By Staff
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The photois my wife and our two young future engineers - with the Keck Gonnerman. Courtesy of Ken Tegtmeyer, 45 No. Deveron, Pekin, Illinois 61554.
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Clover hulling with a Russell engine and Birdsell Huller in 1907. Courtesy of August J. Jutte, Route 2, Box 50, Ft. Recovery, Ohio 45846.
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The photo is my Nichols & Shepard. Courtesy of Ken Tegtmeyer, 45 No. Deveron, Pekin, Illinois 61554.
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Moving the 11,000 pound, 10 foot diameter flywheel of a Vilter Corliss steam engine from the John Havenstein Brewery, New Ulm, Minnesota. The engine powered an ammonia compressor for nearly seventy years and is still in excellent condition. It has been pu
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Two of my steamers - Photo was taken last Fall. The first one is a 22-65 manufactured in 1922. Note rubber pads bolted between lugs which works fine on paved or oiled roads. Both engines work fine. The back one is a 16 hp. Aultman Taylor. On the drivers a
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Picture was taken on the Garwood Farm near Stonington, Illinois, threshing wheat in the year of 1909. This was a new Minneapolis outfit. Courtesy of J. E. Brown, R. R. 2, Blue Mound, Illinois 62513. First in the picture is Charles C. Brown, my father, who
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Picture taken on Egbert's Farm at Botkins, Ohio, October 4, 1969. From I. to r.: Jack Egbert, son of late Elmer Egbert in middle, and on right is Wm. H. Johnson of Marion, New York, who came 550 miles to be with Egberts for Buckeye Steam Thresher Reunion.
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Jack Egbert and his late father, Elmer Egbert, are checking over the Buckeye Thresher that Elmer made on his farm in Botkins, Ohio, where they hold the Buckeye Steam Threshers Day in October. Courtesy of Abram E. Johnson, R. D. 2, Steurrys Road, Marion, N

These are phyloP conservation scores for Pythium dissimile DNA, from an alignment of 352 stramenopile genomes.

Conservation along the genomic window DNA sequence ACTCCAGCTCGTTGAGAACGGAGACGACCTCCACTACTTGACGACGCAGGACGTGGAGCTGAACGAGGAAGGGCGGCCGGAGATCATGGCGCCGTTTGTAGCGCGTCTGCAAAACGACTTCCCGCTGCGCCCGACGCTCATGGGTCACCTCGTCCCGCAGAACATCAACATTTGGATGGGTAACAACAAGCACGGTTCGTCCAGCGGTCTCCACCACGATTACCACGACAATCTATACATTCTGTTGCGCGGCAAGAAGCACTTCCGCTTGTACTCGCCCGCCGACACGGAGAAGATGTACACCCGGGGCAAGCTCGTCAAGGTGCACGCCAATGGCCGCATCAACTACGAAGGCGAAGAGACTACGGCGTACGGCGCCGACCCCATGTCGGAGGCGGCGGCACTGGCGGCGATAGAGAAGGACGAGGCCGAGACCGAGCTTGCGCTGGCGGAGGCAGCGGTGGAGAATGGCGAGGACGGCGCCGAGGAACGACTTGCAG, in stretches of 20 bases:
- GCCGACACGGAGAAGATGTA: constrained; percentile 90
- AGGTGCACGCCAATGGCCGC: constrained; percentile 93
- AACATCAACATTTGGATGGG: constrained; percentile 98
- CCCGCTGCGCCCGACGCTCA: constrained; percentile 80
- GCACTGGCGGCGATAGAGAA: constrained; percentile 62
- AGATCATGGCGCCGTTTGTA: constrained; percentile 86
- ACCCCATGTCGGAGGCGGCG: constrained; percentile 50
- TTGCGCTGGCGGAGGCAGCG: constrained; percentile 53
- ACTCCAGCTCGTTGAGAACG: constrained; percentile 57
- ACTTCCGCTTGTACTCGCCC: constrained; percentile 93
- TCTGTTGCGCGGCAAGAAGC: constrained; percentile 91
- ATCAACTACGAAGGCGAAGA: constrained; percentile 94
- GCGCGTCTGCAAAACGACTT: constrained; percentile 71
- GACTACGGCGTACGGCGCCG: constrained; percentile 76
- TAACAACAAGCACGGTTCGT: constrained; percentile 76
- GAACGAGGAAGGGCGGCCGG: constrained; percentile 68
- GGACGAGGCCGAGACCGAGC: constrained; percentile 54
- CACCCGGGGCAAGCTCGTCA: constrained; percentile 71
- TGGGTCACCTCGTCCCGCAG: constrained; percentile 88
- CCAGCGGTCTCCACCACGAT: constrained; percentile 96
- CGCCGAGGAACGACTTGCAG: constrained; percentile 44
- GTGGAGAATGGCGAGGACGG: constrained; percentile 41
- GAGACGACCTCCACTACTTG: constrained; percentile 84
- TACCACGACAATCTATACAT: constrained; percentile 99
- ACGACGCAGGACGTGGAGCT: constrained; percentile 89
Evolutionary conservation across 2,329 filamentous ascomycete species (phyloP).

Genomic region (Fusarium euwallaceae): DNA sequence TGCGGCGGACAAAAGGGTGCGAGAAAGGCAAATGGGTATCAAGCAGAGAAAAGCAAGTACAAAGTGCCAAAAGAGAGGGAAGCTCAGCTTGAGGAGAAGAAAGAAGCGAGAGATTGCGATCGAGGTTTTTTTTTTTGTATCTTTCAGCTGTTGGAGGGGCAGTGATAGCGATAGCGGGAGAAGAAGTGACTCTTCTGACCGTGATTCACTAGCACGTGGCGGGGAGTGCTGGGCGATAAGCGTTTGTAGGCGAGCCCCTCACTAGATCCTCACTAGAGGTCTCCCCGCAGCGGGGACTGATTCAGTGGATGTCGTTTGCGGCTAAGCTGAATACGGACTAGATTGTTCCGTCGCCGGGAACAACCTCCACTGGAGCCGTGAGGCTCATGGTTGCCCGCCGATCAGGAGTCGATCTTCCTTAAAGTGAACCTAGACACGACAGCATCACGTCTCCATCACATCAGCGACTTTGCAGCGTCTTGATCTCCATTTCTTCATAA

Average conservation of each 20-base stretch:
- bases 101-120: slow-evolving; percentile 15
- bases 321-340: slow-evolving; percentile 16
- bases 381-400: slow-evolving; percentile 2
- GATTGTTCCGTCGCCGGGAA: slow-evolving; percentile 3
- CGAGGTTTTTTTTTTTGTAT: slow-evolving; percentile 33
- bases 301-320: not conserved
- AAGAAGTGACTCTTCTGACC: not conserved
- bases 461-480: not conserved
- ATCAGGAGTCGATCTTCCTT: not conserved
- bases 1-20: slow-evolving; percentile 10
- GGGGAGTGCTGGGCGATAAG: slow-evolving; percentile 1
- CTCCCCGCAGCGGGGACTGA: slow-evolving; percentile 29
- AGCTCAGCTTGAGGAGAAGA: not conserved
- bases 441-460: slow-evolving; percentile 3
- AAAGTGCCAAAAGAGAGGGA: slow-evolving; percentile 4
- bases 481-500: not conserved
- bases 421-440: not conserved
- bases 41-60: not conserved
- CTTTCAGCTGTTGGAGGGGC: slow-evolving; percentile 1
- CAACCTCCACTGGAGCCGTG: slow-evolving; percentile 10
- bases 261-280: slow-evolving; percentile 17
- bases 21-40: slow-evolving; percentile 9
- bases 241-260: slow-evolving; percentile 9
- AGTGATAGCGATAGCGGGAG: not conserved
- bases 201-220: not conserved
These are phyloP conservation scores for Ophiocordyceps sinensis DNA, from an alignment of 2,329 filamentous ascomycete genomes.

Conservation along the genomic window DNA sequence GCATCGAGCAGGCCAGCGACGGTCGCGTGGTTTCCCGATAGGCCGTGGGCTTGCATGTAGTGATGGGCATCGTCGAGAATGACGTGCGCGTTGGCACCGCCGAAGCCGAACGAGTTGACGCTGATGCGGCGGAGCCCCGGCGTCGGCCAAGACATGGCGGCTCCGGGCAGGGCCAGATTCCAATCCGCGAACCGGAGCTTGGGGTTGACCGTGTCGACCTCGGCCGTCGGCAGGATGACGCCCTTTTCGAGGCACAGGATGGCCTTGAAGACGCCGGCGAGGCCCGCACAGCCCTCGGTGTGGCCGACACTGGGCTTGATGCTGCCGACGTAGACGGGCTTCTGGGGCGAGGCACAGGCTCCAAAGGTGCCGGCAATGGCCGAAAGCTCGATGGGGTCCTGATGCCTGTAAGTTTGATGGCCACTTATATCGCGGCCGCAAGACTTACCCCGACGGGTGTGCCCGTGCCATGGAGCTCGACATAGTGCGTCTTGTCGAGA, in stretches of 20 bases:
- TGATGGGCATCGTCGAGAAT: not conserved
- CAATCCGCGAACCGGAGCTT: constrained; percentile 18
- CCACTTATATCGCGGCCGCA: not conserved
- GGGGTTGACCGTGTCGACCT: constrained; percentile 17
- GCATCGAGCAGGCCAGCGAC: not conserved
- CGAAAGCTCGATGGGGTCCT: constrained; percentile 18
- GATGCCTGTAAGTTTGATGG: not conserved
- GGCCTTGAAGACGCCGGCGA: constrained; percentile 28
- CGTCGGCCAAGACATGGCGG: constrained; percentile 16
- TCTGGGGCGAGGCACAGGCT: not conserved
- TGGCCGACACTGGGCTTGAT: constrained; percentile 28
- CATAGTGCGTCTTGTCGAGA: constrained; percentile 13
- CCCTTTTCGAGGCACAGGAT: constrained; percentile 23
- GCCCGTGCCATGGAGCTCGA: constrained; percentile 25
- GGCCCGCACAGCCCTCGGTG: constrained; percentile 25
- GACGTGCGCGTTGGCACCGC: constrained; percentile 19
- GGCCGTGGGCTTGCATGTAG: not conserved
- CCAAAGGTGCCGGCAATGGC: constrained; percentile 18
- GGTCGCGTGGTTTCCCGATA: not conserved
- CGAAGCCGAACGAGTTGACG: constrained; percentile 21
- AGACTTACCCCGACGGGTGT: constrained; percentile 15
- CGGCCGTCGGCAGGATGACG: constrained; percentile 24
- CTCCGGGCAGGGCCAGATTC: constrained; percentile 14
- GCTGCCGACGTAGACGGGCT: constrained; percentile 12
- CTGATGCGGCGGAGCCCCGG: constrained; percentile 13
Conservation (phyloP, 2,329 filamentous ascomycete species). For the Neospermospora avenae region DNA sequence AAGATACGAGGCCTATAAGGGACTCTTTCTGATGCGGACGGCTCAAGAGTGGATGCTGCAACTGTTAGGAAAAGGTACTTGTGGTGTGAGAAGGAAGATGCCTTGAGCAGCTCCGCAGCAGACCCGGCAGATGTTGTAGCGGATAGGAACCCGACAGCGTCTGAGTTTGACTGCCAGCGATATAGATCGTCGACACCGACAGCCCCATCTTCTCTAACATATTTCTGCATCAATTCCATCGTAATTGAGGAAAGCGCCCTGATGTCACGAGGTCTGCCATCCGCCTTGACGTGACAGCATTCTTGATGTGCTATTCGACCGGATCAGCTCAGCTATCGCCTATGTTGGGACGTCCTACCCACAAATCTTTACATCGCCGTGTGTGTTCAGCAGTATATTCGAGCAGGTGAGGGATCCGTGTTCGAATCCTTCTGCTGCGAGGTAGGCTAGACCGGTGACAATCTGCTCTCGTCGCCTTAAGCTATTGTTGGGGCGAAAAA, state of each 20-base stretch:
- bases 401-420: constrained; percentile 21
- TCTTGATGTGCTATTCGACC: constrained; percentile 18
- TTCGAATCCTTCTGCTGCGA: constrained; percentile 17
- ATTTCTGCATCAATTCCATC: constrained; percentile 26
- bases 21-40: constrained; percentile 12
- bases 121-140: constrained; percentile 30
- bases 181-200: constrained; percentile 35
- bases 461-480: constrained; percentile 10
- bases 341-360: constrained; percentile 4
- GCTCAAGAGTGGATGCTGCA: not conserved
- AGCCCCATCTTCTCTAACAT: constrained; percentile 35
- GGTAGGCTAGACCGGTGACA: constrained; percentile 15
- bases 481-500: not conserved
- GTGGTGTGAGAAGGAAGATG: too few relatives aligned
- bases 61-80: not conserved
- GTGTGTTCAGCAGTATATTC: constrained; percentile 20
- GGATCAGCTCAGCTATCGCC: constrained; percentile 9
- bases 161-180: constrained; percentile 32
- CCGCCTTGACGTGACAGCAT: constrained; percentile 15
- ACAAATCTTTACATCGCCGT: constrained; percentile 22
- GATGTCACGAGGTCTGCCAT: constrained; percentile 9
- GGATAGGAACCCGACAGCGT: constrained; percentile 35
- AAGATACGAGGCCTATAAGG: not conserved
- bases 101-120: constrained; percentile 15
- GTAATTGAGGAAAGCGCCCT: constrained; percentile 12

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Wm. H. Johnson at Buckeye Steam Threshers at Egbert's place. The threshers in the background is a 32 x 54 Case in mint new condition. This Case thresher powered by the 65 Case when they thresh at Botkins, Ohio. Johnson was 80 last August and still likes
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Husking corn on the Johnson Farm October 11,1969, with McCormick Deering corn husker and shredder with 'ole 40 Case furnishing the power. A. E. Johnson, owner, is feeding the corn husker. This is an annual event and we hope to have a threshing sawmilling

Somewhere around the 1940’s, a good friend of mine invited
me to go with he and his father out to his grandfather’s
sawmill with them. I was around thirteen years old at the time. I
had heard Walt (the father) talking about the steam engine he had,
but I had never seen one. Well, how can I explain the feeling I had
on seeing the big Keck Gonnerman in action. I only know that some
day I would have an engine of my own. Now, twenty years later, my
wish has come true. I found an engine that I hope will be the
beginning of a collection of my own.

I bought myself a Nichols & Shepard Engine, No. 8643. It
hadn’t been fired for somewhere around ten years. Most of the
brass (whistle, pop off valve, injectors etc.) had been stolen off
the engine, but it was still a start for me. I attended the Show at
Pontiac this year in hopes of finding the parts needed for the N
& S. I met a lot of friendly people and decided on the spot to
join their fine club and subscribe to your very interesting and
helpful magazine.

I have not been able to find out the year my engine was made. It
came from somewhere in Michigan about ten years ago. If you could
steer me to where I could get more information about it I would
greatly appreciate it. I would like to hear from some of your
readers and if they can assist me, and also I would like to know
about the state inspection needed to operate it.

In 1910 my father purchased this machine from my grandfather,
which started my father in the threshing machine business.

At one time he owned and operated four outfits. He had to hire
engineers and separator men. D. R. Bartimus of Beecher City,
Illinois, used to come and run an engine for my father. I remember
him saying one time, ‘I don’t have to worry about Dick and
his engine as he is a first class engine man.’


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Farm Collector Magazine
Farm Collector Magazine
Dedicated to the Preservation of Vintage Farm Equipment